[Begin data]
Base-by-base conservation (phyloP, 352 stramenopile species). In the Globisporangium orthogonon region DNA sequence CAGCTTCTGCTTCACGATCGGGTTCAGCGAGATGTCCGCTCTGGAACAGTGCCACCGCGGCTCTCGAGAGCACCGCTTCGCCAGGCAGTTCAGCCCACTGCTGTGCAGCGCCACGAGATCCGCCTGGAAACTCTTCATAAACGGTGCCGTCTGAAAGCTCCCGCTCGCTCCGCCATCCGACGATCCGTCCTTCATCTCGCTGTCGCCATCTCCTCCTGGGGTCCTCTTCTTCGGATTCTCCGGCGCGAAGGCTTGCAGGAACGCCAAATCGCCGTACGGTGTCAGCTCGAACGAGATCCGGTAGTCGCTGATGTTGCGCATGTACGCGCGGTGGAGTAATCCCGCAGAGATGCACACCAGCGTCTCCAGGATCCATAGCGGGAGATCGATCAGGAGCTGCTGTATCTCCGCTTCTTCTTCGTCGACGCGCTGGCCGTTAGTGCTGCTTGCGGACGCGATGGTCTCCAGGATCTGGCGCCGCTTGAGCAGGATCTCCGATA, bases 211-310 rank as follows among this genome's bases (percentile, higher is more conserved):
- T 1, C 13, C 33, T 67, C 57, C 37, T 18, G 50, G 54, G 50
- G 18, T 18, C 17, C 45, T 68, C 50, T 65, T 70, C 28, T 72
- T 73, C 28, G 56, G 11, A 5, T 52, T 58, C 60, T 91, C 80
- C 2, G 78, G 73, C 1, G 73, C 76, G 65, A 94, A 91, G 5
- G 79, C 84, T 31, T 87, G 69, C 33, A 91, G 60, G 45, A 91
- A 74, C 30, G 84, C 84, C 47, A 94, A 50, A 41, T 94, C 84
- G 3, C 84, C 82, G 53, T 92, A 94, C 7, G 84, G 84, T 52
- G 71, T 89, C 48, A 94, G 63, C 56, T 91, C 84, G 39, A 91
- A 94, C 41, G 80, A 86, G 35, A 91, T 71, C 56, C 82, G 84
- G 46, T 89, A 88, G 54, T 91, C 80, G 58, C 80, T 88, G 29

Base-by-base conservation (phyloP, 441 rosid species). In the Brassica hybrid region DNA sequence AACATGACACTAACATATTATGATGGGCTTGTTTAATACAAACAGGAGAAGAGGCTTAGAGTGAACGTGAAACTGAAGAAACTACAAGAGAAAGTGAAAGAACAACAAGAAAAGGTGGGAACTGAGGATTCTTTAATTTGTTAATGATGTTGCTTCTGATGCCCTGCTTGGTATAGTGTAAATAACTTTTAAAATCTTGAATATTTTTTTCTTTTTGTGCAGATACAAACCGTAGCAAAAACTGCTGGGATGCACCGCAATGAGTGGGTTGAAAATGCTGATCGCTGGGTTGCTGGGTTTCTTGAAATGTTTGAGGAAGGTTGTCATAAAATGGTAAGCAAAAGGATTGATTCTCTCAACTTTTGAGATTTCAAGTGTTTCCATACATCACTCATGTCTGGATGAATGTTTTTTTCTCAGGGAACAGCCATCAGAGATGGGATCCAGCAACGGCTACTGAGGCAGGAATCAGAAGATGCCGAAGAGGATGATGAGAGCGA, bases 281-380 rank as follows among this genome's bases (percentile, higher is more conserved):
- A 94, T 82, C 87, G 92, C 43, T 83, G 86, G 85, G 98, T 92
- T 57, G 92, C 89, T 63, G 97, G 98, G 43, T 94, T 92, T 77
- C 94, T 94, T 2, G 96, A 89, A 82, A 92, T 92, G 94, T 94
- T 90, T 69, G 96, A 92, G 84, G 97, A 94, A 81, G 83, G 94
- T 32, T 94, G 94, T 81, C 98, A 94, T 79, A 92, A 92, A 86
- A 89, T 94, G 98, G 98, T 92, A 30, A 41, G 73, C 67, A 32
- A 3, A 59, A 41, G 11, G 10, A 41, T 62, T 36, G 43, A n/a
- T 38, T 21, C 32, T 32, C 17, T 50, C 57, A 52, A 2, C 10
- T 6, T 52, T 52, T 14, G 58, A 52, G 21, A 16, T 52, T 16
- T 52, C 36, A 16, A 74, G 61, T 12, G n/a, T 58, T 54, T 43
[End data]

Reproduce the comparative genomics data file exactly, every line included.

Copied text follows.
Base-by-base conservation (phyloP, 352 stramenopile species). In the Globisporangium orthogonon region DNA sequence CAGCTTCTGCTTCACGATCGGGTTCAGCGAGATGTCCGCTCTGGAACAGTGCCACCGCGGCTCTCGAGAGCACCGCTTCGCCAGGCAGTTCAGCCCACTGCTGTGCAGCGCCACGAGATCCGCCTGGAAACTCTTCATAAACGGTGCCGTCTGAAAGCTCCCGCTCGCTCCGCCATCCGACGATCCGTCCTTCATCTCGCTGTCGCCATCTCCTCCTGGGGTCCTCTTCTTCGGATTCTCCGGCGCGAAGGCTTGCAGGAACGCCAAATCGCCGTACGGTGTCAGCTCGAACGAGATCCGGTAGTCGCTGATGTTGCGCATGTACGCGCGGTGGAGTAATCCCGCAGAGATGCACACCAGCGTCTCCAGGATCCATAGCGGGAGATCGATCAGGAGCTGCTGTATCTCCGCTTCTTCTTCGTCGACGCGCTGGCCGTTAGTGCTGCTTGCGGACGCGATGGTCTCCAGGATCTGGCGCCGCTTGAGCAGGATCTCCGATA, bases 211-310 rank as follows among this genome's bases (percentile, higher is more conserved):
- T 1, C 13, C 33, T 67, C 57, C 37, T 18, G 50, G 54, G 50
- G 18, T 18, C 17, C 45, T 68, C 50, T 65, T 70, C 28, T 72
- T 73, C 28, G 56, G 11, A 5, T 52, T 58, C 60, T 91, C 80
- C 2, G 78, G 73, C 1, G 73, C 76, G 65, A 94, A 91, G 5
- G 79, C 84, T 31, T 87, G 69, C 33, A 91, G 60, G 45, A 91
- A 74, C 30, G 84, C 84, C 47, A 94, A 50, A 41, T 94, C 84
- G 3, C 84, C 82, G 53, T 92, A 94, C 7, G 84, G 84, T 52
- G 71, T 89, C 48, A 94, G 63, C 56, T 91, C 84, G 39, A 91
- A 94, C 41, G 80, A 86, G 35, A 91, T 71, C 56, C 82, G 84
- G 46, T 89, A 88, G 54, T 91, C 80, G 58, C 80, T 88, G 29

Base-by-base conservation (phyloP, 441 rosid species). In the Brassica hybrid region DNA sequence AACATGACACTAACATATTATGATGGGCTTGTTTAATACAAACAGGAGAAGAGGCTTAGAGTGAACGTGAAACTGAAGAAACTACAAGAGAAAGTGAAAGAACAACAAGAAAAGGTGGGAACTGAGGATTCTTTAATTTGTTAATGATGTTGCTTCTGATGCCCTGCTTGGTATAGTGTAAATAACTTTTAAAATCTTGAATATTTTTTTCTTTTTGTGCAGATACAAACCGTAGCAAAAACTGCTGGGATGCACCGCAATGAGTGGGTTGAAAATGCTGATCGCTGGGTTGCTGGGTTTCTTGAAATGTTTGAGGAAGGTTGTCATAAAATGGTAAGCAAAAGGATTGATTCTCTCAACTTTTGAGATTTCAAGTGTTTCCATACATCACTCATGTCTGGATGAATGTTTTTTTCTCAGGGAACAGCCATCAGAGATGGGATCCAGCAACGGCTACTGAGGCAGGAATCAGAAGATGCCGAAGAGGATGATGAGAGCGA, bases 281-380 rank as follows among this genome's bases (percentile, higher is more conserved):
- A 94, T 82, C 87, G 92, C 43, T 83, G 86, G 85, G 98, T 92
- T 57, G 92, C 89, T 63, G 97, G 98, G 43, T 94, T 92, T 77
- C 94, T 94, T 2, G 96, A 89, A 82, A 92, T 92, G 94, T 94
- T 90, T 69, G 96, A 92, G 84, G 97, A 94, A 81, G 83, G 94
- T 32, T 94, G 94, T 81, C 98, A 94, T 79, A 92, A 92, A 86
- A 89, T 94, G 98, G 98, T 92, A 30, A 41, G 73, C 67, A 32
- A 3, A 59, A 41, G 11, G 10, A 41, T 62, T 36, G 43, A n/a
- T 38, T 21, C 32, T 32, C 17, T 50, C 57, A 52, A 2, C 10
- T 6, T 52, T 52, T 14, G 58, A 52, G 21, A 16, T 52, T 16
- T 52, C 36, A 16, A 74, G 61, T 12, G n/a, T 58, T 54, T 43